• 1996: President Clinton announced a new initiative to accelerate approval of cancer drugs by recognizing that tumor shrinkage is often an early indicator of effectiveness.
  • 1997: Additional drugs approved for prevention and treatment of osteoporosis.
  • 1998: FDA issued warnings about the dangers of mixing alcohol with pain relievers
  • 2000: First drug approved for pregnancy termination without the use of surgery
  • 2002: First approved drug for treating osteoporosis that stimulates new bone formation
  • 2003: First of a new class of drugs approved to treat moderate to severe Alzheimer's disease.
  • 2006: First inhaled insulin approved for treatment of type 1 or type 2 diabetes

1994: Advocating for Women: Office of Women's Health

FDA created the Office of Women's Health (OWH), beginning a new chapter in this agency's commitment to women's health. Serving as a champion for women's health both inside and outside the agency, OWH safeguards the health and well being of American women in a variety of ways by:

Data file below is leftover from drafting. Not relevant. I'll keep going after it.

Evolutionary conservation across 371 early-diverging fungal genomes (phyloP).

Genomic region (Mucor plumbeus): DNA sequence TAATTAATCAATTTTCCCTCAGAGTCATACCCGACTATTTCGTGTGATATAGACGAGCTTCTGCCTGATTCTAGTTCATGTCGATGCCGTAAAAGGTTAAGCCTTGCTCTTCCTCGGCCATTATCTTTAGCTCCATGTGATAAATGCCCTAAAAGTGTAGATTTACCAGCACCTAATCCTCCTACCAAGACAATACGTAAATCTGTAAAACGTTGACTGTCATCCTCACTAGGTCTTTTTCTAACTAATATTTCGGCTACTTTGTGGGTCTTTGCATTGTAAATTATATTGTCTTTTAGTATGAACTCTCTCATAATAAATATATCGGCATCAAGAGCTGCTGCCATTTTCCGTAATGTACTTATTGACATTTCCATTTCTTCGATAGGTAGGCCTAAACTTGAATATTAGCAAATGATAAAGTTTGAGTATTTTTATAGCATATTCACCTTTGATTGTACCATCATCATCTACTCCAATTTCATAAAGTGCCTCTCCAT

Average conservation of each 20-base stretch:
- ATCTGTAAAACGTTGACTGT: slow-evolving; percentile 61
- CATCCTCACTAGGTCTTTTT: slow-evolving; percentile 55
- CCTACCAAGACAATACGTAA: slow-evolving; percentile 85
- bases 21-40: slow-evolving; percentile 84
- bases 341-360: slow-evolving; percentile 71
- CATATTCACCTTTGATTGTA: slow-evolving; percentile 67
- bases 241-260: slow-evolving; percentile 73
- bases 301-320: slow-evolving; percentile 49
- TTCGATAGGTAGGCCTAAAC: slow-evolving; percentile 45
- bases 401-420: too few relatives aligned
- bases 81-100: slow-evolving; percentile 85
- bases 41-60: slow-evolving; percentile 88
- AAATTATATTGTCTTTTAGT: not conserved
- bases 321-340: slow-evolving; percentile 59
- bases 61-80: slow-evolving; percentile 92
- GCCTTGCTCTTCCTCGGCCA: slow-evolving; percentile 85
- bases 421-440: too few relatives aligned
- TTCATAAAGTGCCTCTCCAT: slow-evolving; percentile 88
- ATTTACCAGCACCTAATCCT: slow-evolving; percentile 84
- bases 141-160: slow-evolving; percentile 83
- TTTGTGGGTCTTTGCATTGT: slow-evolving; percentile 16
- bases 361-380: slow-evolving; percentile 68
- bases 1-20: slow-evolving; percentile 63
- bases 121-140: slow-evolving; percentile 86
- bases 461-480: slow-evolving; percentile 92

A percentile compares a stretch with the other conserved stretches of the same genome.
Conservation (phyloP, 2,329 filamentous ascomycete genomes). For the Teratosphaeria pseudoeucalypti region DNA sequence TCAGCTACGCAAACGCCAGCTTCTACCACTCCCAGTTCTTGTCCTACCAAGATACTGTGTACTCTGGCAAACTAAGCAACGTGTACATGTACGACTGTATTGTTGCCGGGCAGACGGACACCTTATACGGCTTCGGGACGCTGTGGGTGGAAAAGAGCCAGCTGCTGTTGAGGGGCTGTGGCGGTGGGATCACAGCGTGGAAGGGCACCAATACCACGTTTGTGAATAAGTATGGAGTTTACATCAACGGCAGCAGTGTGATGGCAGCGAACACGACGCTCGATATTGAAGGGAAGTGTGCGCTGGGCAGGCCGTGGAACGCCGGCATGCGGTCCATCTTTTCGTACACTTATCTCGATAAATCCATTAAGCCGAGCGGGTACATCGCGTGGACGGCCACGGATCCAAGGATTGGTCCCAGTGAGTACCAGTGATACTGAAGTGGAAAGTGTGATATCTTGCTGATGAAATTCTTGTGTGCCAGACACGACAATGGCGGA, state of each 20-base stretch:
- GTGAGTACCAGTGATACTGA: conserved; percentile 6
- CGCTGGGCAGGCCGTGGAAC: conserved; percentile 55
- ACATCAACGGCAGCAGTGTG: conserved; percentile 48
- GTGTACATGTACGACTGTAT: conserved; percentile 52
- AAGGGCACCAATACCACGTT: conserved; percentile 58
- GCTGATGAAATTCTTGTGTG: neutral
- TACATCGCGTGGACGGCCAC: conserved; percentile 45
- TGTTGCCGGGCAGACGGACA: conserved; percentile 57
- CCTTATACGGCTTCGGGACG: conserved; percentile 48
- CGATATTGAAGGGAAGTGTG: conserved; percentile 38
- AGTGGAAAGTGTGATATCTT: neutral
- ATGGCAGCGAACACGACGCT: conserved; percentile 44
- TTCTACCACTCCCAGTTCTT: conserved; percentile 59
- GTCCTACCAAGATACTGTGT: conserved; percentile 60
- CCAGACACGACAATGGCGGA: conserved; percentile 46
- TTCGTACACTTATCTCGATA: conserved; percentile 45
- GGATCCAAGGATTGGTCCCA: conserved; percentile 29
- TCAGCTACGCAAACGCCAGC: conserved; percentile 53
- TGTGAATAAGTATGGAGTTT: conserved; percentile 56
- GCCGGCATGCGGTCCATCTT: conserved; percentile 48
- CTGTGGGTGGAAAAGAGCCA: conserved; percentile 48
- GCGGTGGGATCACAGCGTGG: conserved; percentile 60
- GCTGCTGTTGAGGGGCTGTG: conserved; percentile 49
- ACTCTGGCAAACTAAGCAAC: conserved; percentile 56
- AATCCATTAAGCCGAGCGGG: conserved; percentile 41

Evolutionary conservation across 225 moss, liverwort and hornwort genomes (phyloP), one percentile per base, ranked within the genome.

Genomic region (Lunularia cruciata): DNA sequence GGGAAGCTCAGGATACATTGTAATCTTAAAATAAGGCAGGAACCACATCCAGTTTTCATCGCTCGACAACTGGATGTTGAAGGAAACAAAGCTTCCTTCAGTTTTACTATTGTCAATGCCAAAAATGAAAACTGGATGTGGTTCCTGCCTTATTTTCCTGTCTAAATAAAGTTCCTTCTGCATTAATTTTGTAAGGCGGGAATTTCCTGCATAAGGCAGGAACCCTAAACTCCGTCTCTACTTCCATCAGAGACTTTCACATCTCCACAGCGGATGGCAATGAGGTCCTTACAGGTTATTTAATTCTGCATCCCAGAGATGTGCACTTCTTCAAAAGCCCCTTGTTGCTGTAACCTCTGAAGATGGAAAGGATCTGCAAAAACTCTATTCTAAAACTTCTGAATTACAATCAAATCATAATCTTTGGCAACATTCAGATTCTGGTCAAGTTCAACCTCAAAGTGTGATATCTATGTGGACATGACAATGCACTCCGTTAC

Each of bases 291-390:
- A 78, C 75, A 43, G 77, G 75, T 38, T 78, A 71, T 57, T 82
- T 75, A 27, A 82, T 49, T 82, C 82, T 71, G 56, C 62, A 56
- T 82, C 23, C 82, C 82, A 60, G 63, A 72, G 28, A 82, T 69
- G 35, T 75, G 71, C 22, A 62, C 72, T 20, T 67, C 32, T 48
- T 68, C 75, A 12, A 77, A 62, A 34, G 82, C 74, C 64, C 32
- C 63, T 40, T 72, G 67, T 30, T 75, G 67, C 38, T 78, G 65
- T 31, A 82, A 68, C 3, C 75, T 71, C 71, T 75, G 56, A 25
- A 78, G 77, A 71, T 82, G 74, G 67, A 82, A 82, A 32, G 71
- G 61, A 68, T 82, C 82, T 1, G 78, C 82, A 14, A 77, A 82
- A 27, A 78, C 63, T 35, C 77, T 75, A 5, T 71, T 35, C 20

• Providing scientific and policy input on many of today's leading women's health issues;
  • Funding research and education/outreach programs on pressing women's conditions and diseases;
  • Encouraging industry to include women in their clinical trials; and
  • Communicating important public health messages to and from the public.

OWH Outreach: Providing Essential Information

Problem: Data indicate that between family, work, and community responsibilities, women are often so busy taking care of others that they overlook their own health needs.
Response: OWH launched the "Take Time to Care" (TTTC) outreach initiative in 1998. Over the years, TTTC has become a multi-faceted campaign that focuses on the dissemination of health education materials through outreach activities and collaborative partnerships. OWH has also developed dozens of fact sheets and publications on topics including: heart disease, stroke, Lasik eye surgery, mammography, food safety, contraception, depression, HIV, osteoporosis, tattoos, Botox, menopause and hormones.